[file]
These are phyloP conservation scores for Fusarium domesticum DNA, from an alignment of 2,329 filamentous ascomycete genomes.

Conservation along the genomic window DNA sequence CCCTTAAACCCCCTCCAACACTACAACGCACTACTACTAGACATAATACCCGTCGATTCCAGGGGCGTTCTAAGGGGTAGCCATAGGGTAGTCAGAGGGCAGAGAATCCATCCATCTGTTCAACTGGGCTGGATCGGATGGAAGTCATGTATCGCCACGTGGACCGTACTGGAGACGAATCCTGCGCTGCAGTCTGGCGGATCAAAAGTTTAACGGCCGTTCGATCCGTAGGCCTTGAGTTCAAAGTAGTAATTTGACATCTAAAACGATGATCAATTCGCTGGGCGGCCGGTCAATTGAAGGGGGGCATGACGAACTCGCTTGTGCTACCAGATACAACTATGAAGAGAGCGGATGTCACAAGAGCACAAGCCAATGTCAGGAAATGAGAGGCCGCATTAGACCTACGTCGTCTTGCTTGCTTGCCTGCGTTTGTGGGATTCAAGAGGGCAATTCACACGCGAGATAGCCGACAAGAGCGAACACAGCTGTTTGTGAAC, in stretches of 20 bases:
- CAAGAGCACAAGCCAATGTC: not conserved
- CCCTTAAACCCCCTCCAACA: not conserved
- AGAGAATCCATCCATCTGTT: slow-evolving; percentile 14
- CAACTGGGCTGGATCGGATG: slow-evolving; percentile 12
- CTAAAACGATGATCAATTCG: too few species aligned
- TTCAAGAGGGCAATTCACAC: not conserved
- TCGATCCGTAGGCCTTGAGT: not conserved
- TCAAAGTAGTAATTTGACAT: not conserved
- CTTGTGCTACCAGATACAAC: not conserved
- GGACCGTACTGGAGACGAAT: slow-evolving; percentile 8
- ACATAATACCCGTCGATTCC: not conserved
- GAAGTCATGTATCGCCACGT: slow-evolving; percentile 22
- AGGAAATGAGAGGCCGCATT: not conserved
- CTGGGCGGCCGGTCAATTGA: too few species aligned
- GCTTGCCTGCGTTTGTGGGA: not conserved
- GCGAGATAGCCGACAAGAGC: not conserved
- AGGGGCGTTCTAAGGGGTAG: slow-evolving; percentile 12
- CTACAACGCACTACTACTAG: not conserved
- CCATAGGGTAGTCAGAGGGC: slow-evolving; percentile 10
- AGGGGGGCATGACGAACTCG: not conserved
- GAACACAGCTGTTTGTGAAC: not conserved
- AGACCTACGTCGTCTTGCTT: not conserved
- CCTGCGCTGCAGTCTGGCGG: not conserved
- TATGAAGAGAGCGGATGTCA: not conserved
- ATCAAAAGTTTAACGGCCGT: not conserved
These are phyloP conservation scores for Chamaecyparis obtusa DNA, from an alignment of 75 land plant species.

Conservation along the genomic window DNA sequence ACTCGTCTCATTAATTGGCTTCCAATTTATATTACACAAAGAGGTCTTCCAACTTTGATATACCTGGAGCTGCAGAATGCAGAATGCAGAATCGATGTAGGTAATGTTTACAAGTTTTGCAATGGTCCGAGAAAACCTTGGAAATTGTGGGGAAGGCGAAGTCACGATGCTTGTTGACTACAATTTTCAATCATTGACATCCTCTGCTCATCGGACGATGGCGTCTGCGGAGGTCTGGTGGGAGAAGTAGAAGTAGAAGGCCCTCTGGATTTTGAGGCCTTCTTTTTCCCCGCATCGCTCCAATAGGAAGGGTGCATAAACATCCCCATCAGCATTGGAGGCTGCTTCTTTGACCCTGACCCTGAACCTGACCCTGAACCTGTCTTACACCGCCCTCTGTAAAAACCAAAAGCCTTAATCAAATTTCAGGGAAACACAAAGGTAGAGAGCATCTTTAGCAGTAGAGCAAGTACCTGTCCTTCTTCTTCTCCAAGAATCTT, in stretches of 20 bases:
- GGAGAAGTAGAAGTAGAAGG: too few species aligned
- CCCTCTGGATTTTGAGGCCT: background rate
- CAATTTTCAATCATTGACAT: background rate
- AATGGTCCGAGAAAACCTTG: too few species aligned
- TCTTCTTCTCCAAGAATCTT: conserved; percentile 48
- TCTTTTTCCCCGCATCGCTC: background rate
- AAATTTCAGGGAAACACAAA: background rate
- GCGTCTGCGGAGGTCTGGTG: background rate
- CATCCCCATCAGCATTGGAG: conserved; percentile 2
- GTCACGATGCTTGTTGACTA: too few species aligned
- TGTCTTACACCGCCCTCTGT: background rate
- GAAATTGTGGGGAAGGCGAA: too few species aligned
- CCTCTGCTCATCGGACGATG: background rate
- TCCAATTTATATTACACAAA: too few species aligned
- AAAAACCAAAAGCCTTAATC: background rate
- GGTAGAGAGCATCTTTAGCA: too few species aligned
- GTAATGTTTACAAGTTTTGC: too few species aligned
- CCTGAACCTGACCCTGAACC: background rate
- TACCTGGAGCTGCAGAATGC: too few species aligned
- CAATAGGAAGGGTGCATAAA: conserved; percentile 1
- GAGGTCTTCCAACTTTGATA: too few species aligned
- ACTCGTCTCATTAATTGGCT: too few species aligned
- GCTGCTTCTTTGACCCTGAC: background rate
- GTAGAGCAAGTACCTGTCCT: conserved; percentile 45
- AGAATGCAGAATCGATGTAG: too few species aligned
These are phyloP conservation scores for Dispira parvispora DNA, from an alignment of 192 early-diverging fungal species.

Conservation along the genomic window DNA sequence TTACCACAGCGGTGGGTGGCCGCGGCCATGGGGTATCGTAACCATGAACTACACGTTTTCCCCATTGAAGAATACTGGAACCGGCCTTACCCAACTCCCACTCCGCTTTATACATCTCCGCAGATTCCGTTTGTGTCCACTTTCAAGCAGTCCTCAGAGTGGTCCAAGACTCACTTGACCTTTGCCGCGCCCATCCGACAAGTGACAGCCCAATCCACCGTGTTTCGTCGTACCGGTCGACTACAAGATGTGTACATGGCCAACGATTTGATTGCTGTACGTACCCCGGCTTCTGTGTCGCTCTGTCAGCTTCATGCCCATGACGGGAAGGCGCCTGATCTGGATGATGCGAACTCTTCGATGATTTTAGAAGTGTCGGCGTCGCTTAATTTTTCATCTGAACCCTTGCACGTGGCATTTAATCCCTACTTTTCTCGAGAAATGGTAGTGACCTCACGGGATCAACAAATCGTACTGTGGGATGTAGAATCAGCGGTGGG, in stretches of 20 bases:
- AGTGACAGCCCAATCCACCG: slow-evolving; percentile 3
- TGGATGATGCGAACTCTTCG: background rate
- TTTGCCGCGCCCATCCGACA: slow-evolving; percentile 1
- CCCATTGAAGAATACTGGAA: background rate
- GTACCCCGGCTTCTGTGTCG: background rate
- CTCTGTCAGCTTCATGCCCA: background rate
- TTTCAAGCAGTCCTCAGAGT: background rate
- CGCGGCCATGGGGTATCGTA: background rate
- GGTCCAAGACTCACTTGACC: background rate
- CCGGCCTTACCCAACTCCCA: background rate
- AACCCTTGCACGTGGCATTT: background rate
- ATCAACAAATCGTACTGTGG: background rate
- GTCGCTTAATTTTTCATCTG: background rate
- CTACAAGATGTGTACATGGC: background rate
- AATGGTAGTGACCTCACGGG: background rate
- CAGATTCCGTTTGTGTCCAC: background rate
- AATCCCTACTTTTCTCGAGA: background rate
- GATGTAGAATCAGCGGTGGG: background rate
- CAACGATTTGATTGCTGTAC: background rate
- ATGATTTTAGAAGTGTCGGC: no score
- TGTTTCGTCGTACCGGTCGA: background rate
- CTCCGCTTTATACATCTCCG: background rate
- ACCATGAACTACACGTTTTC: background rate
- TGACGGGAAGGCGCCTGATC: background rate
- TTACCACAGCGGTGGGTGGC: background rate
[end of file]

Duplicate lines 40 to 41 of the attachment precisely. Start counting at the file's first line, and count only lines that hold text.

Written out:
- TGTCTTACACCGCCCTCTGT: background rate
- GAAATTGTGGGGAAGGCGAA: too few species aligned